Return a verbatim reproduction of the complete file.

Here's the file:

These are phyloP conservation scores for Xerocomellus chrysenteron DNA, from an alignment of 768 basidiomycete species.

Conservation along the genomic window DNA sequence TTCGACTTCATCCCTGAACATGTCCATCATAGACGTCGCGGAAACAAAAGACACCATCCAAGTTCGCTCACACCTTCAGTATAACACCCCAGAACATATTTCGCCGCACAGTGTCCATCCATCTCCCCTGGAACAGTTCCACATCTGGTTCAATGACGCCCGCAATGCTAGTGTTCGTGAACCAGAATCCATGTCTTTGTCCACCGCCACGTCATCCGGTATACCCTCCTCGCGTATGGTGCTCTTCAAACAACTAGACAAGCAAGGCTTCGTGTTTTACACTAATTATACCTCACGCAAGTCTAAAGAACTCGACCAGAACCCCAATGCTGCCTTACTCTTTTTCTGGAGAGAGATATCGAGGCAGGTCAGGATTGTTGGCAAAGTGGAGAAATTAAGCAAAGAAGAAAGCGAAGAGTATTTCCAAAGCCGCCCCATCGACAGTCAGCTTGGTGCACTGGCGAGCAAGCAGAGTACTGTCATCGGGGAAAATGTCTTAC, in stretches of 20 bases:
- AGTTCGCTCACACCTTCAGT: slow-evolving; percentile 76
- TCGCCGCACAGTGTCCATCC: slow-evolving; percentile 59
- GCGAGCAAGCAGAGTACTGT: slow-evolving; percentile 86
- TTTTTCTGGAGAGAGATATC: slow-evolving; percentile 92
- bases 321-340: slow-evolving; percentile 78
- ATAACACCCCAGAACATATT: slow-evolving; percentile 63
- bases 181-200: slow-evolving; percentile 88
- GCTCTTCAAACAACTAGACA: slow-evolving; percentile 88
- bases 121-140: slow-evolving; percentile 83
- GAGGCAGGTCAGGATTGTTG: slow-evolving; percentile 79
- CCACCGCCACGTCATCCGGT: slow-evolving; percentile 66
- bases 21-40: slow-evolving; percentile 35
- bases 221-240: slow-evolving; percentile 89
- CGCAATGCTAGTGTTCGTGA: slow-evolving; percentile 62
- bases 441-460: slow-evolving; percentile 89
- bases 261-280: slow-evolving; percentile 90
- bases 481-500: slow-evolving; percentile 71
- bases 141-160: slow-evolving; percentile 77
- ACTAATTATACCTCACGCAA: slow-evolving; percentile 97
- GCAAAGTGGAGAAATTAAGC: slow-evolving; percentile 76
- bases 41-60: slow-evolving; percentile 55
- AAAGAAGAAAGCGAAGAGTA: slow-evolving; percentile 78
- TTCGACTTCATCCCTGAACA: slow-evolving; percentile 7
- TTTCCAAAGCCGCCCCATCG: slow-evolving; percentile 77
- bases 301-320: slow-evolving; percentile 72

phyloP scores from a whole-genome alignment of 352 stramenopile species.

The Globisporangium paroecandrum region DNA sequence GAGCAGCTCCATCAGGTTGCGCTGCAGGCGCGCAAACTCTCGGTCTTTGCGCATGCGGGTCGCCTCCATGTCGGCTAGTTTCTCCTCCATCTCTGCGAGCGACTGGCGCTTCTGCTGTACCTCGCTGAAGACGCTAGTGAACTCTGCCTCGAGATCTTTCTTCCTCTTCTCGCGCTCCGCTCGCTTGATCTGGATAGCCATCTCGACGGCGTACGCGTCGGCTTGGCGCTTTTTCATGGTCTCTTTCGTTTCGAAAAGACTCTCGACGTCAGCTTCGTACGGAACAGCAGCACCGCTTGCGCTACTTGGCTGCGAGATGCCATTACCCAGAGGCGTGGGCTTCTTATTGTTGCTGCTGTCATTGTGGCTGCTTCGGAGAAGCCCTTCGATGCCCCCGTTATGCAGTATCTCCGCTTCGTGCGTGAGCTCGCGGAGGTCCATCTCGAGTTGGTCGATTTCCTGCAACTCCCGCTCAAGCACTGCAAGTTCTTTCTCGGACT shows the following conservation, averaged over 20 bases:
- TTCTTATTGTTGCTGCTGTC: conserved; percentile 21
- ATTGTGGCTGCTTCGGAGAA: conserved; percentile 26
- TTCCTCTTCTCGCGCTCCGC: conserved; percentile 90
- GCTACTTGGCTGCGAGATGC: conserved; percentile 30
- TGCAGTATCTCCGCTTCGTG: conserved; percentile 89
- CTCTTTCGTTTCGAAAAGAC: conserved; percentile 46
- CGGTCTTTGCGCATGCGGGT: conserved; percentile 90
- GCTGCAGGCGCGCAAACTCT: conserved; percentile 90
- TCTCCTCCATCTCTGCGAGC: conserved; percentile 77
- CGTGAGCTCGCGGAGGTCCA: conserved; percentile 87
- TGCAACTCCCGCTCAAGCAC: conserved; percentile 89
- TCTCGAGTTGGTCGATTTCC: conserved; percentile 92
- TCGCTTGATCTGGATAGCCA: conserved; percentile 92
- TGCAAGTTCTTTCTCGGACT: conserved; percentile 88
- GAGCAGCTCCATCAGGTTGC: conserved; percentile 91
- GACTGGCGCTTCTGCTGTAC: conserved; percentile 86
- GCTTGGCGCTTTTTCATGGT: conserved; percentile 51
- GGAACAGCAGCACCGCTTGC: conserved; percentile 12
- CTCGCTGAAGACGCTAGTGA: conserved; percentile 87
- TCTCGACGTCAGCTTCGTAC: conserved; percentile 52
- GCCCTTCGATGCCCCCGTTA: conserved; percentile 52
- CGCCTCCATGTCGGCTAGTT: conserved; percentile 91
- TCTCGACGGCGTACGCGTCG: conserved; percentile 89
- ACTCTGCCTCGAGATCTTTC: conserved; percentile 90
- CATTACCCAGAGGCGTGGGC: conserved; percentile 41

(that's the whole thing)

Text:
These are phyloP conservation scores for Xerocomellus chrysenteron DNA, from an alignment of 768 basidiomycete species.

Conservation along the genomic window DNA sequence TTCGACTTCATCCCTGAACATGTCCATCATAGACGTCGCGGAAACAAAAGACACCATCCAAGTTCGCTCACACCTTCAGTATAACACCCCAGAACATATTTCGCCGCACAGTGTCCATCCATCTCCCCTGGAACAGTTCCACATCTGGTTCAATGACGCCCGCAATGCTAGTGTTCGTGAACCAGAATCCATGTCTTTGTCCACCGCCACGTCATCCGGTATACCCTCCTCGCGTATGGTGCTCTTCAAACAACTAGACAAGCAAGGCTTCGTGTTTTACACTAATTATACCTCACGCAAGTCTAAAGAACTCGACCAGAACCCCAATGCTGCCTTACTCTTTTTCTGGAGAGAGATATCGAGGCAGGTCAGGATTGTTGGCAAAGTGGAGAAATTAAGCAAAGAAGAAAGCGAAGAGTATTTCCAAAGCCGCCCCATCGACAGTCAGCTTGGTGCACTGGCGAGCAAGCAGAGTACTGTCATCGGGGAAAATGTCTTAC, in stretches of 20 bases:
- AGTTCGCTCACACCTTCAGT: slow-evolving; percentile 76
- TCGCCGCACAGTGTCCATCC: slow-evolving; percentile 59
- GCGAGCAAGCAGAGTACTGT: slow-evolving; percentile 86
- TTTTTCTGGAGAGAGATATC: slow-evolving; percentile 92
- bases 321-340: slow-evolving; percentile 78
- ATAACACCCCAGAACATATT: slow-evolving; percentile 63
- bases 181-200: slow-evolving; percentile 88
- GCTCTTCAAACAACTAGACA: slow-evolving; percentile 88
- bases 121-140: slow-evolving; percentile 83
- GAGGCAGGTCAGGATTGTTG: slow-evolving; percentile 79
- CCACCGCCACGTCATCCGGT: slow-evolving; percentile 66
- bases 21-40: slow-evolving; percentile 35
- bases 221-240: slow-evolving; percentile 89
- CGCAATGCTAGTGTTCGTGA: slow-evolving; percentile 62
- bases 441-460: slow-evolving; percentile 89
- bases 261-280: slow-evolving; percentile 90
- bases 481-500: slow-evolving; percentile 71
- bases 141-160: slow-evolving; percentile 77
- ACTAATTATACCTCACGCAA: slow-evolving; percentile 97
- GCAAAGTGGAGAAATTAAGC: slow-evolving; percentile 76
- bases 41-60: slow-evolving; percentile 55
- AAAGAAGAAAGCGAAGAGTA: slow-evolving; percentile 78
- TTCGACTTCATCCCTGAACA: slow-evolving; percentile 7
- TTTCCAAAGCCGCCCCATCG: slow-evolving; percentile 77
- bases 301-320: slow-evolving; percentile 72

phyloP scores from a whole-genome alignment of 352 stramenopile species.

The Globisporangium paroecandrum region DNA sequence GAGCAGCTCCATCAGGTTGCGCTGCAGGCGCGCAAACTCTCGGTCTTTGCGCATGCGGGTCGCCTCCATGTCGGCTAGTTTCTCCTCCATCTCTGCGAGCGACTGGCGCTTCTGCTGTACCTCGCTGAAGACGCTAGTGAACTCTGCCTCGAGATCTTTCTTCCTCTTCTCGCGCTCCGCTCGCTTGATCTGGATAGCCATCTCGACGGCGTACGCGTCGGCTTGGCGCTTTTTCATGGTCTCTTTCGTTTCGAAAAGACTCTCGACGTCAGCTTCGTACGGAACAGCAGCACCGCTTGCGCTACTTGGCTGCGAGATGCCATTACCCAGAGGCGTGGGCTTCTTATTGTTGCTGCTGTCATTGTGGCTGCTTCGGAGAAGCCCTTCGATGCCCCCGTTATGCAGTATCTCCGCTTCGTGCGTGAGCTCGCGGAGGTCCATCTCGAGTTGGTCGATTTCCTGCAACTCCCGCTCAAGCACTGCAAGTTCTTTCTCGGACT shows the following conservation, averaged over 20 bases:
- TTCTTATTGTTGCTGCTGTC: conserved; percentile 21
- ATTGTGGCTGCTTCGGAGAA: conserved; percentile 26
- TTCCTCTTCTCGCGCTCCGC: conserved; percentile 90
- GCTACTTGGCTGCGAGATGC: conserved; percentile 30
- TGCAGTATCTCCGCTTCGTG: conserved; percentile 89
- CTCTTTCGTTTCGAAAAGAC: conserved; percentile 46
- CGGTCTTTGCGCATGCGGGT: conserved; percentile 90
- GCTGCAGGCGCGCAAACTCT: conserved; percentile 90
- TCTCCTCCATCTCTGCGAGC: conserved; percentile 77
- CGTGAGCTCGCGGAGGTCCA: conserved; percentile 87
- TGCAACTCCCGCTCAAGCAC: conserved; percentile 89
- TCTCGAGTTGGTCGATTTCC: conserved; percentile 92
- TCGCTTGATCTGGATAGCCA: conserved; percentile 92
- TGCAAGTTCTTTCTCGGACT: conserved; percentile 88
- GAGCAGCTCCATCAGGTTGC: conserved; percentile 91
- GACTGGCGCTTCTGCTGTAC: conserved; percentile 86
- GCTTGGCGCTTTTTCATGGT: conserved; percentile 51
- GGAACAGCAGCACCGCTTGC: conserved; percentile 12
- CTCGCTGAAGACGCTAGTGA: conserved; percentile 87
- TCTCGACGTCAGCTTCGTAC: conserved; percentile 52
- GCCCTTCGATGCCCCCGTTA: conserved; percentile 52
- CGCCTCCATGTCGGCTAGTT: conserved; percentile 91
- TCTCGACGGCGTACGCGTCG: conserved; percentile 89
- ACTCTGCCTCGAGATCTTTC: conserved; percentile 90
- CATTACCCAGAGGCGTGGGC: conserved; percentile 41